In addition, while CAR T cells are revolutionizing the treatment of blood cancers, they have not been shown to be clinically effective for solid tumors.

Cancer cell (white) attacked by two T cells (red) © Nih Image Gallery / Flickr, CC BY-NC

Precision genome editing using CRISPR / Cas9 could overcome these obstacles.

This technology is in fact easily "multiplexable", in other words it can be used to simultaneously modify numerous regions of the DNA of a cell.

Recent work has given encouraging results in two patients with myeloma and one patient with metastatic sarcoma, these three cancers having been shown to be refractory to treatment. CRISPR / Cas9 allowed the simultaneous elimination of two different molecules in the T cells of these patients: the natural surface molecule allowing the activation of T cells (TCR) and the immune control molecule PD1. These T cells have also been modified to produce a synthetic TCR specific to cancer cells, to allow them to recognize tumor cells.

The idea behind these manipulations was to improve the anti-tumor capacities of T cells and increase their persistence in the body of patients.

The results are encouraging: the T cells thus modified were still alive and active 9 months after the treatments, in the 3 participants in the clinical trial.

No clinical toxicity was observed, and a marked regression of the myeloma was observed.

2. As a treatment for hereditary hemoglobinopathies

Hereditary diseases of hemoglobin - the protein that fixes oxygen in our red blood cells - are serious blood diseases that shorten the life expectancy of millions of people around the world.

These hemoglobinopathies include sickle cell anemia and β-thalassemia in particular.

Patients with sickle cell disease have a unique mutation in the gene that codes for the protein β-globin, the main component of adult hemoglobin. This mutation results in the production of hemoglobin which polymerizes when deoxygenated. Red blood cells take on a crescent, or sickle, shape. They form microthromboses (occlusion of small blood vessels), which causes severe pain, damages many organs, and leads to anemia by destruction of red blood cells, hence the other name for this disease, "sickle cell anemia".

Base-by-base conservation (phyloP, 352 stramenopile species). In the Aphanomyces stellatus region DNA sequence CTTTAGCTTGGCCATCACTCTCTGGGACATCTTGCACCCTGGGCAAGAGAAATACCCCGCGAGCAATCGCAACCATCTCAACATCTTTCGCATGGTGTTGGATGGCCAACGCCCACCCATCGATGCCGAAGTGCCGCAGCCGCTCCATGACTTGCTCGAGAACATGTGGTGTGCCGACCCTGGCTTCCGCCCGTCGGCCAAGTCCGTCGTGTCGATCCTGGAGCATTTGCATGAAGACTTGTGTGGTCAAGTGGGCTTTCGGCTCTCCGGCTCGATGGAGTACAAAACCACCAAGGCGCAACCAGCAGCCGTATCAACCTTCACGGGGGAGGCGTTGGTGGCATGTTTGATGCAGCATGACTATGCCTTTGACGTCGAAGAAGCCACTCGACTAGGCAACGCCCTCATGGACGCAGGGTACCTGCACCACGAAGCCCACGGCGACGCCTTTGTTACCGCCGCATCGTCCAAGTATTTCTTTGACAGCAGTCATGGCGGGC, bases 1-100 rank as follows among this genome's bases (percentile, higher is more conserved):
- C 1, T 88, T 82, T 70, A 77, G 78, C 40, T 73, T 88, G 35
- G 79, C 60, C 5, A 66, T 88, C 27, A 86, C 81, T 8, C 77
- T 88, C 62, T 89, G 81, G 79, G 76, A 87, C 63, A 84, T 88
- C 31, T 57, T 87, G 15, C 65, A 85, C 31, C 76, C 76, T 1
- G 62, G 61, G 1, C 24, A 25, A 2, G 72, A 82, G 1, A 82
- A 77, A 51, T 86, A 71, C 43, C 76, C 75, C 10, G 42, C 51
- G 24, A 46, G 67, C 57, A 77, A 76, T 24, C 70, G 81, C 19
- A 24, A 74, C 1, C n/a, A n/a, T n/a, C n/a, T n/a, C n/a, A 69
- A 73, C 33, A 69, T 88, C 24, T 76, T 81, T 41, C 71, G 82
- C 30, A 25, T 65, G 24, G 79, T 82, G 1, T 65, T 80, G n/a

Patients with β-thalassemia, for their part, also have mutations in the β-globin gene or in its regulatory regions. These changes lead to a deficient production of β-globin which causes anemia requiring blood transfusions. One solution to severe forms of both diseases is the transplantation of blood-producing stem cells from the bone marrow, but few patients have compatible donors.

For more than twenty years, different gene therapy strategies have targeted blood-producing stem cells.

Without success, because the exercise is particularly difficult: it is necessary to modify a large number of cells, by targeting only the precursors of red blood cells, by obtaining a high level of expression of β-globin, all without risking that these manipulations do not trigger long-term tumor development.


What is sickle cell disease?

(Inserm / Youtube, 2018)

The new generation of gene therapy has taken advantage of an observation: the hereditary persistence of fetal hemoglobin. During gestation, the hemoglobin produced by the fetus differs from that which will be used after the child is born. The production of this fetal hemoglobin usually decreases soon after birth, and "adult" hemoglobin becomes the majority. However, in some people, this switch does not happen and the genes used to produce fetal hemoglobin remain active. The persistence of these genes has been found to decrease the clinical manifestations of β-thalassemia and sickle cell anemia.